My good friend Jim and I have planned for months to fly Jim's RV-7A from his home base in Taylor, TX to Marfa, about 350 miles west. Marfa is deep into the West Texas Desert, across vast plains and tall mountains. We finally found a weekend in which we could both make the trip, and that the weather was good, on the 9th October. Tally-ho!
Here's the route we followed; from T74 (Taylor) to KOZA (Ozona) - fuel stop - to KMRF (Marfa):
Chart courtesy of Skyvector.com
The landscape in Central Texas is mostly green, we have lots of trees and farmland around here. Once you get past the Hill Country to our immediate west, the land flattens out into plains and scrubland, before carving itself into valleys and plateaux.
We stopped for fuel in Ozona, a little over half way to Marfa. The folks there were friendly and supplied us with water.
Here is Marfa from the air. It's pretty small! It is an artists' colony, only about six blocks wide, and maybe fifteen long. The airport lies three miles out of town, out of shot to the right. The kind folks there gave us a ride into town. They were enjoying the presence of many business jets, as there was an art festival going on this weekend. We later saw the price tags on some of the art pieces were in keeping with the owners of business jets...
Some of the architecture on Marfa's main street is fabulous. This is an old bank building. At least three of the most interesting buildings have been taken over by an architecture company, appropriately enough.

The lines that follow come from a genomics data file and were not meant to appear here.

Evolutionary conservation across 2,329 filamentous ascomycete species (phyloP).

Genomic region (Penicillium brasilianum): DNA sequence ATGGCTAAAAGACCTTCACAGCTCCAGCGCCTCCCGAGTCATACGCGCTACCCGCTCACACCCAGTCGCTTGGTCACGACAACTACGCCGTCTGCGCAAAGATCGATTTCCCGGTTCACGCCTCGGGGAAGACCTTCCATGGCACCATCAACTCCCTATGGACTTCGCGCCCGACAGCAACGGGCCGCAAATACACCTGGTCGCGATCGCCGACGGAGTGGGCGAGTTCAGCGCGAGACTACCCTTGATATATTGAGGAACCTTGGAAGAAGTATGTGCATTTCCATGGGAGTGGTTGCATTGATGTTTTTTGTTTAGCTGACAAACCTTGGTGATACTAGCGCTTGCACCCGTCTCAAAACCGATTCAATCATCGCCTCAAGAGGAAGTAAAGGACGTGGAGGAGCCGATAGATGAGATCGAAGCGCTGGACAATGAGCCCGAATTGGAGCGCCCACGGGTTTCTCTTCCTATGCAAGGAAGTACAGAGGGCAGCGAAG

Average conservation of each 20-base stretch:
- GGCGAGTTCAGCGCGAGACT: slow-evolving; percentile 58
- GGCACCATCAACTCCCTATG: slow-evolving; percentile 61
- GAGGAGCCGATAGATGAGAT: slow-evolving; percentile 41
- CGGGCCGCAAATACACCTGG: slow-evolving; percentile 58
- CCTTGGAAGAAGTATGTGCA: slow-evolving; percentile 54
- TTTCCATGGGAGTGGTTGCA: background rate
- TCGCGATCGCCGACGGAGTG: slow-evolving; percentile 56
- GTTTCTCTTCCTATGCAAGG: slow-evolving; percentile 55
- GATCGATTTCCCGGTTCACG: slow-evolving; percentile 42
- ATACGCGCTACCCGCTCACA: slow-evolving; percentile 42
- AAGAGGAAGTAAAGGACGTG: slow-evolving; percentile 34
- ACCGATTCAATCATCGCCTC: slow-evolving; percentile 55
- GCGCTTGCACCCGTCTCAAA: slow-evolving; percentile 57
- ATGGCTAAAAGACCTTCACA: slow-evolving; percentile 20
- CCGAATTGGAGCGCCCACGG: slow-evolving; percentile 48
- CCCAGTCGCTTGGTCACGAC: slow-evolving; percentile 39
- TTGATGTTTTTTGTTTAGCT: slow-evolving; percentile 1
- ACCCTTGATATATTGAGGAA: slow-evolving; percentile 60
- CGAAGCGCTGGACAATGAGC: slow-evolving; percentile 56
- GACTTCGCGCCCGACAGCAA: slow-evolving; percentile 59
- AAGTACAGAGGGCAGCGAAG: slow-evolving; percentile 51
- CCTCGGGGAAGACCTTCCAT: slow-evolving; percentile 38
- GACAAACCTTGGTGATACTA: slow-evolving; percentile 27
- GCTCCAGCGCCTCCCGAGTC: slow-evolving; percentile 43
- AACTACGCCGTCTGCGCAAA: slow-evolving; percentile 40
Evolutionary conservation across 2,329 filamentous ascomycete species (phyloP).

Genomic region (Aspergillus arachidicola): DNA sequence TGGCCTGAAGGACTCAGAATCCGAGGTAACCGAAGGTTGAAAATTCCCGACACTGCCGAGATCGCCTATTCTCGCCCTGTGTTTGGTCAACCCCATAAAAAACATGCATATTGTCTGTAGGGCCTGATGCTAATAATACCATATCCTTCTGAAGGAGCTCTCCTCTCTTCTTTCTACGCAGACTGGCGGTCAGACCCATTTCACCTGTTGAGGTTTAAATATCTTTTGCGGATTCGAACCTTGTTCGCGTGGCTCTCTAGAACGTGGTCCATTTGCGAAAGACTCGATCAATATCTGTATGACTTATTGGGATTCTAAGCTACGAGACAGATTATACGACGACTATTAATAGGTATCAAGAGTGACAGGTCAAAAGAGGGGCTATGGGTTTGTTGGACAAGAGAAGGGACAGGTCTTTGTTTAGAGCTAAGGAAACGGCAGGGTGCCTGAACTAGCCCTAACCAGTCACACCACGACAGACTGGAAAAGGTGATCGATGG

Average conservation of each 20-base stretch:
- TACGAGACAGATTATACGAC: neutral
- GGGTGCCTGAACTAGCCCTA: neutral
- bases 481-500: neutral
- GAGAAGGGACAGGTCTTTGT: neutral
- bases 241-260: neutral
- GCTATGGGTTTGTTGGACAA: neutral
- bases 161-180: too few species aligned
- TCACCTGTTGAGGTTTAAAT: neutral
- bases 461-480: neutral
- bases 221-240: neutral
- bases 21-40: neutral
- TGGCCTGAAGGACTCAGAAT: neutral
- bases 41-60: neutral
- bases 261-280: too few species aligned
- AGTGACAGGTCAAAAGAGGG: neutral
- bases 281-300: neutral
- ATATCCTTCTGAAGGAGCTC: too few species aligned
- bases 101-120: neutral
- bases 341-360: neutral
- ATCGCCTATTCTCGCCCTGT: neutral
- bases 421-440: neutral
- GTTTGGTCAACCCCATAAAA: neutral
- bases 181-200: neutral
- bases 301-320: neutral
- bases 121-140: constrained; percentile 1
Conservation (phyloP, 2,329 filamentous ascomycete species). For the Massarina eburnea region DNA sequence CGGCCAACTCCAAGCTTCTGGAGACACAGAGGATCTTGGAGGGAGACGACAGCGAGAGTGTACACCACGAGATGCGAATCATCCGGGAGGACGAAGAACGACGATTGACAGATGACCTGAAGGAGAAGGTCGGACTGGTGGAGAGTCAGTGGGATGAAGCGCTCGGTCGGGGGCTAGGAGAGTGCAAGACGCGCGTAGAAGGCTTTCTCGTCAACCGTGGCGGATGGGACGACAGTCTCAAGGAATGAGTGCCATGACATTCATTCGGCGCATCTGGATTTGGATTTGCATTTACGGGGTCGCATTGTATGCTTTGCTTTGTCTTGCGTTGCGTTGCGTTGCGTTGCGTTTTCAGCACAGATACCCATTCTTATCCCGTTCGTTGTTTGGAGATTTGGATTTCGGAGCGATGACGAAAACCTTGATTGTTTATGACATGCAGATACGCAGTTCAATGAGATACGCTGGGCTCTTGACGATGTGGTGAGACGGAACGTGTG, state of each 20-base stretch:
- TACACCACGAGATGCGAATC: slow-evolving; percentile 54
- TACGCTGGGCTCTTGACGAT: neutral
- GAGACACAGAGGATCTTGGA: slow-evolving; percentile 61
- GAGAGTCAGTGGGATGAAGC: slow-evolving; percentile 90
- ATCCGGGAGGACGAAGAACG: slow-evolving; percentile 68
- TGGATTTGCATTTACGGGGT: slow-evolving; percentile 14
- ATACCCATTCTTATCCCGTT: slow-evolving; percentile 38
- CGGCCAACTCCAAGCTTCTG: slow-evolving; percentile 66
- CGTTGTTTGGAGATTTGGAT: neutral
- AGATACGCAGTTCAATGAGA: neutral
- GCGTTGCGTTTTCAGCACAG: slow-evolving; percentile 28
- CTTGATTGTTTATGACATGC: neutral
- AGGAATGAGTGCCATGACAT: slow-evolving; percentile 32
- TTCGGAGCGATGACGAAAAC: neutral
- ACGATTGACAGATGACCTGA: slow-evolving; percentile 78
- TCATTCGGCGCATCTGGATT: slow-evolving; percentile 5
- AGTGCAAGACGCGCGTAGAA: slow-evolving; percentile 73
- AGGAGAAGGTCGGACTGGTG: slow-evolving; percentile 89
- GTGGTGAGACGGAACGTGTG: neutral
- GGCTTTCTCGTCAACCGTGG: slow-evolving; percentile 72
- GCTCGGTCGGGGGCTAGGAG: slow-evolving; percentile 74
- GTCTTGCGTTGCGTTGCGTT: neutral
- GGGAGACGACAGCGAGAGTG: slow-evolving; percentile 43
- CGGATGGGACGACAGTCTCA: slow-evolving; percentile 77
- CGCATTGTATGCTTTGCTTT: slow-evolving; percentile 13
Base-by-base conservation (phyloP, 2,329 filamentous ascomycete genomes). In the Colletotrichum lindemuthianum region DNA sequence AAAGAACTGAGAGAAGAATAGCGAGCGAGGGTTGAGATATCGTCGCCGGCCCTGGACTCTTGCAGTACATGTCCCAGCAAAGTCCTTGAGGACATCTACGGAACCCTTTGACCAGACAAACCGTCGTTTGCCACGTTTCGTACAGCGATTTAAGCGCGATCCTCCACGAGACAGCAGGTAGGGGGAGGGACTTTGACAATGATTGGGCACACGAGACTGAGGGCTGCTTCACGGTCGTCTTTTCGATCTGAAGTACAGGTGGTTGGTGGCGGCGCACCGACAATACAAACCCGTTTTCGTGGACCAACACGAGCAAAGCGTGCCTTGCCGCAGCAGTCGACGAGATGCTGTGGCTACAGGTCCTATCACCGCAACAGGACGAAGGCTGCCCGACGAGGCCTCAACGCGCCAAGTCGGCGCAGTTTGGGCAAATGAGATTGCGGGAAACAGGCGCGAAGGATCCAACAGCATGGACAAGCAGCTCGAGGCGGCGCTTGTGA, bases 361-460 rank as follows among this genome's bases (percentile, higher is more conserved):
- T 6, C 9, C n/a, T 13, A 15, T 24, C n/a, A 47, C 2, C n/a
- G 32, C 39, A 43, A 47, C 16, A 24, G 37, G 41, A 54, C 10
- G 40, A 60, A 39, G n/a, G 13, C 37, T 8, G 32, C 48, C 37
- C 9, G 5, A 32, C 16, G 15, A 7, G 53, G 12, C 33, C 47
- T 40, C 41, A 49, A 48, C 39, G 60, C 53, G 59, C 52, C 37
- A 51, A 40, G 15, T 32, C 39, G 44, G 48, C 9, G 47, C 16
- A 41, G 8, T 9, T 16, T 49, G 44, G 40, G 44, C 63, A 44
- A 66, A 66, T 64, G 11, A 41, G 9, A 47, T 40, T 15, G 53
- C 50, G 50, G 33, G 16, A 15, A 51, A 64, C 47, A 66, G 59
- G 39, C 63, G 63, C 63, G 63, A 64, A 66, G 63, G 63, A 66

Here's an old Porsche. There's a number of good looking older cars around town.
This is Jim, posing against the town marker at the top of Main Street.
Jim then took the camera and shot me, in the garden behind.
This is the very nicely kept Courthouse; the seat of justice for Presidio County.
We got lunch at a mobile food vendor which arrived just after midday; named 'Food Shark', they sold really fabulous Mediterranean food. Judging from their web site foodsharkmarfa.com, this is one of several cars that follow the wagon about.
Soon enough, it was time to call for our ride back to the airport (Thanks Shelley!) where we fueled the aeroplane. Here is our aerial chariot parked on the edge of the desert.
And before long, we were over the mountains, which were rugged, desolate and impressive.
We got bounced around a lot flying over them; updrafts and downdrafts pummeled us around the sky as the warm air currents had their effect. We soon got past these and enjoyed a smooth ride home.
We arrived back at Taylor happy but tired, so went for some Mexican food to recuperate before heading our separate ways. It was a fabulous adventure!